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Purpose To measure the enthalpy change of two different reactions in the laboratory. To use Hess's Law to estimate the enthalpy change for the reaction: In order to perform the calculations at the end of this lab, there are a few things you must know: The specific heat s of the solution will be estimated to be the same as that of water, or 4.
The systems you are studying are reactions a and b above. The surroundings include the calorimeter and the solution. Use the combined mass of all reagents solids and solutions used in each trial for the mass of the solution m. Heat gained by the system is lost from the surroundings.
Heat lost by the system is released to the surroundings. This is otherwise known as the Law of Conservation of Energy.
Seek assistance from the instructor, if necessary. Students who served as a manager or computer operator will work as lab techs for this activity.
In the event you had only 3 students the first time, or if a group member has dropped since then, you may make your own assignments, but you should take on a different role than last time. However, each individual should have had a chance to do some of the dirty work, as well as some of the greater responsibility of getting the assignment submitted to the professor in a timely manner.
To refresh your memory on the role played by each person, you may check out the group work page. Adjust the experiment length to s and set the sampling rate to 5 seconds per sample.
Place your calorimeter onto an electronic balance use a cheap, less precise balance for this measurement, as you do not want to risk spilling acid on the analytical balance and tare the balance. Remove the calorimeter from the balance and carefully add Place the cup back onto the balance and record the mass of HCl added.
Also, record the volume of HCl used. Slide the temperature probe into the small notch cutout on the cardboard cover and place the probe into the HCl. Stir the HCl with the probe to maintain a uniform temperature throughout the solution.
Wait until the temperature stabilizes. Roll the magnesium ribbon into a loose ball. Click the green "Collect" button to begin data collection. After a couple of data points have been collected, slide the cover aside and drop the ball of magnesium into the calorimeter.
Slide the cover back into place. Continue stirring until the data collection ends. Select Store Latest Run from the Experiment menu and save your data to disk. Repeat Steps twice to obtain a total of three trials with the magnesium reaction with hydrochloric acid.
If your data looks good, copy and paste the data from each of your trials into an Excel spreadsheet. Use the appropriate function or formula to determine the minimum and maximum temperatures reached in each trial. Assignment use the answers to questions in your Results and to questions in your Discussion Determine which substance is the limiting reactant in the reaction of magnesium with hydrochloric acid, then in the reaction of magnesium oxide with hydrochloric acid.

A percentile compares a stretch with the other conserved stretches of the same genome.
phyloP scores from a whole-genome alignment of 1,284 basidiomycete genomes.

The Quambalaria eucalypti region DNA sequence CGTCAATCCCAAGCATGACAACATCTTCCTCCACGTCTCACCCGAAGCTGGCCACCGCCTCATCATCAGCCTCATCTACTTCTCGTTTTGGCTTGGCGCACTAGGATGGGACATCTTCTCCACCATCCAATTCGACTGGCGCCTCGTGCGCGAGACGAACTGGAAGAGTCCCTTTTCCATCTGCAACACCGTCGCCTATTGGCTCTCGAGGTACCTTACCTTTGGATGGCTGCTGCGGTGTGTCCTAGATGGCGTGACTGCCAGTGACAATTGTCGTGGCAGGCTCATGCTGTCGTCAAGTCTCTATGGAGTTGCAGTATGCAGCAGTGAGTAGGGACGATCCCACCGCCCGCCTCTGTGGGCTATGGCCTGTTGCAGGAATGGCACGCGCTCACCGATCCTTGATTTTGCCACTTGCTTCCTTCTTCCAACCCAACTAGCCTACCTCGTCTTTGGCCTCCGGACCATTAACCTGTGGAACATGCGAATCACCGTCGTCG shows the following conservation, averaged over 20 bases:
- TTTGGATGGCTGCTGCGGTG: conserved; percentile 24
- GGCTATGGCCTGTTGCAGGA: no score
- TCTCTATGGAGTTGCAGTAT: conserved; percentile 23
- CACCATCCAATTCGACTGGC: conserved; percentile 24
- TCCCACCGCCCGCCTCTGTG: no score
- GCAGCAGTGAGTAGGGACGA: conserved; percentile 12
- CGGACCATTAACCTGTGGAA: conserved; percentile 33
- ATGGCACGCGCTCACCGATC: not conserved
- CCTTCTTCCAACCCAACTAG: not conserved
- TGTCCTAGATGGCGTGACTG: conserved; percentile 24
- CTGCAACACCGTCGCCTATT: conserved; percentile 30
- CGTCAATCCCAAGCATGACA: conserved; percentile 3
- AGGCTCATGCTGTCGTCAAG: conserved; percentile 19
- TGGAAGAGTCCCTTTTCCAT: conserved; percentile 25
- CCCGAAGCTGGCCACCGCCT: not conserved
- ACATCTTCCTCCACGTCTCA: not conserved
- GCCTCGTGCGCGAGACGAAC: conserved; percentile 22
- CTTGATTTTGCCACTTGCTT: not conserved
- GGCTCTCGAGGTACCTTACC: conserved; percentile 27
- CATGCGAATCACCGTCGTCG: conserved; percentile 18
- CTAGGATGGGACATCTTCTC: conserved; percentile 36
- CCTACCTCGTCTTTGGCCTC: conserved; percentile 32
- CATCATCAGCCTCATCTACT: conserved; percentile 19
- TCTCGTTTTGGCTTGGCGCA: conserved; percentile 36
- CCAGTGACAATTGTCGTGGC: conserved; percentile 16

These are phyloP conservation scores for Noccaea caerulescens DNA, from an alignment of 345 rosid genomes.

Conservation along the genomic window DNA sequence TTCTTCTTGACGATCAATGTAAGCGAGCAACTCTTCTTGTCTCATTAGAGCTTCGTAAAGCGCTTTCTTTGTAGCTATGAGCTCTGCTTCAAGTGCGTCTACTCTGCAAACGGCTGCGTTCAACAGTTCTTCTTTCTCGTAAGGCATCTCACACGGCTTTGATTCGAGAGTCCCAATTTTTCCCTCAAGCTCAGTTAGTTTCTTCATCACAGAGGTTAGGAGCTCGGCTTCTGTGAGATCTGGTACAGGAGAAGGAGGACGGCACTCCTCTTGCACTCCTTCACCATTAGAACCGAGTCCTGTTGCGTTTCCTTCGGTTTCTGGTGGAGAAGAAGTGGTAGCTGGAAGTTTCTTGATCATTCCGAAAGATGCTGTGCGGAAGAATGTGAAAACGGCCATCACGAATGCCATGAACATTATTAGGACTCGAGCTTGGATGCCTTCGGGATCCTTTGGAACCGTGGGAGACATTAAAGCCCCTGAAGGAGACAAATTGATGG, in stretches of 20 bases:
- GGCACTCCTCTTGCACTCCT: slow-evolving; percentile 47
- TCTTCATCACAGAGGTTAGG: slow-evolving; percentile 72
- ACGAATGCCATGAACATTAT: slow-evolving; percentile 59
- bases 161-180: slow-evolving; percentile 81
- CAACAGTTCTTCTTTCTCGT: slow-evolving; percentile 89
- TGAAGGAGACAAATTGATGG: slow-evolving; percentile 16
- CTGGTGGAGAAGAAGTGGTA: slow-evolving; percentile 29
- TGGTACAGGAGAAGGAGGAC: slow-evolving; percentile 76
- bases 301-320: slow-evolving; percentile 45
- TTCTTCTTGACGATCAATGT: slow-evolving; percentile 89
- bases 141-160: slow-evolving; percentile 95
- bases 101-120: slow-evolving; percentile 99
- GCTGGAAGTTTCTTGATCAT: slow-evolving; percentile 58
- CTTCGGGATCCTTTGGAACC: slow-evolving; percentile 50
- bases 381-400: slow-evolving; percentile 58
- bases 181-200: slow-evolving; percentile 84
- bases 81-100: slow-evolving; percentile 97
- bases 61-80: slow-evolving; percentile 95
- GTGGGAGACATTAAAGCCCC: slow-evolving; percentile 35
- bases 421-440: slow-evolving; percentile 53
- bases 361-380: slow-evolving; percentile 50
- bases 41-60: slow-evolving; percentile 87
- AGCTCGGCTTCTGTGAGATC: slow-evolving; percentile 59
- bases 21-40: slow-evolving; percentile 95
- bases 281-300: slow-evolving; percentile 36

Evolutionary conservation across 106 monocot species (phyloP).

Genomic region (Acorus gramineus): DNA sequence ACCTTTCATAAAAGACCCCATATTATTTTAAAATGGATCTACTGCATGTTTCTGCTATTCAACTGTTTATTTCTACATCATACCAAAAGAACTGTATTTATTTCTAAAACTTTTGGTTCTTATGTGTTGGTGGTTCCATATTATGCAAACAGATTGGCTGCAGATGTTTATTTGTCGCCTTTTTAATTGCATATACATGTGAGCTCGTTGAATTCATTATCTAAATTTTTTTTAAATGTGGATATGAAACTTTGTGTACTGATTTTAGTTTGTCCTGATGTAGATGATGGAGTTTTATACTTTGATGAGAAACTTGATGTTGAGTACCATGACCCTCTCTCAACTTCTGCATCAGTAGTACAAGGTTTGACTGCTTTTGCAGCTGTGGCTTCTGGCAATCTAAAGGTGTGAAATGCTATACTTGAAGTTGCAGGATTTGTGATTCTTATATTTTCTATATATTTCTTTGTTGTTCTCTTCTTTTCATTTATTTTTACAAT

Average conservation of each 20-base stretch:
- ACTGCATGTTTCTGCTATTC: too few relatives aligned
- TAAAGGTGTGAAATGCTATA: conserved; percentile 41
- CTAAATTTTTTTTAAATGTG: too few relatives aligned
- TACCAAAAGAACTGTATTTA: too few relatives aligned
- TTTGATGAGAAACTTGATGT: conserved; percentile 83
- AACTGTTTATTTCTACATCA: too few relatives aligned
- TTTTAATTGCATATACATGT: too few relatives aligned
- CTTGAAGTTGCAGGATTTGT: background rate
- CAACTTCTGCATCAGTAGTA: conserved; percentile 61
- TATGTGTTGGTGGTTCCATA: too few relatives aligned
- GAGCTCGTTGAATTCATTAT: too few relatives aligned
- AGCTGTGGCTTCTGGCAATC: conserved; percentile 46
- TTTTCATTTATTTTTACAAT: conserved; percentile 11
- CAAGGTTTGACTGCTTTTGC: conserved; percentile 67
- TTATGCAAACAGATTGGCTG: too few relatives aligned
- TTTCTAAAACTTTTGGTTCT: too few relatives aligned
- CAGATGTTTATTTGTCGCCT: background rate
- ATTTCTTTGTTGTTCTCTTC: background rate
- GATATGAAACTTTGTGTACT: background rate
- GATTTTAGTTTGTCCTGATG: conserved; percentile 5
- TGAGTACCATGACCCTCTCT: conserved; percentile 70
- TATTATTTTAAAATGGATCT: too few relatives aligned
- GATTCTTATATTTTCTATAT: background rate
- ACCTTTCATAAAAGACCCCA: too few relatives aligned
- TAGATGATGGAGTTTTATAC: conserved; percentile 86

How many moles of the limiting reactant were used in each of the reactions? Provide at least one sample calculation for each of the two types of reactions. If you are submitting the report electronically, you may place formulas in spreadsheet cells instead.
See the introduction for helpful information and equations. Look at the coefficients of the limiting reactant in each of the equations.
Don't make this conversion difficult. Use Hess's Law of Heat Summation, the class average enthalpy changes for reactions a and band the enthalpy change for c given above to determine the enthalpy change for reaction d.
What were some possible sources of error in this experiment? Laboratory Report You will be turning in a group laboratory report.
The report should include the title information, an introduction to thermochemistry in general different from the introduction in this lab manualexperimental details properly referenced if you choose that routeresults, discussion, and references. You should use the above questions to guide your results and discussion, but there should be more to these sections than just answering the questions and they show flow logically as you discuss the lab and the results.
Follow your instructor's directions for submitting this lab report.Dec 13, · Does anyone know the actual molar enthalpy of combustion of magnesium in KJ/mol????? and where did you get the info from?? Heat of Combustion J/(Kg K). HELP! Molar enthalpy of combustion of magnesium?Status: Resolved.
LAB FOUR Specific Heat of a Metal 1 Name Lab Partner(s) Section Date Magnesium Tin Zinc Specific Heat of a Metal 5 Name Lab Partner(s) Section Date Report: Specific Heat of a Metal: Data Trial 1 Trial 2 Mass of calorimeter. Mass of calorimeter and water Mass of water Mass of metal.
Using Hess’s Law to Calculate Heat of Formation of of Magnesium Oxide Essay - Heats of Reaction and Hess’s Law Lab Background: Thermochemistry is the branch of chemistry that deals with the amounts of heat evolved or absorbed during chemical reactions. When the pressure is constant, the amount of heat gained or lost in a chemical or.
Lab -Stoichiometry of Magnesium Oxide Goggles must be worn at all times Introduction: Heat the crucible to redness, for four minutes 7) Turn off the Bunsen burner and allow the crucible to cool to a temperature low enough so that you can touch the crucible.
The report should include the title information, an introduction to thermochemistry in general (different from the introduction in this lab manual), experimental details (properly referenced if you choose that route), results, discussion, and references.
Goggles must be worn at all times in the lab. specific heat) of experimental determination of the heat of solution of a soluble salt, Heat Of Reaction For The Combustion Of Magnesium Lab Report.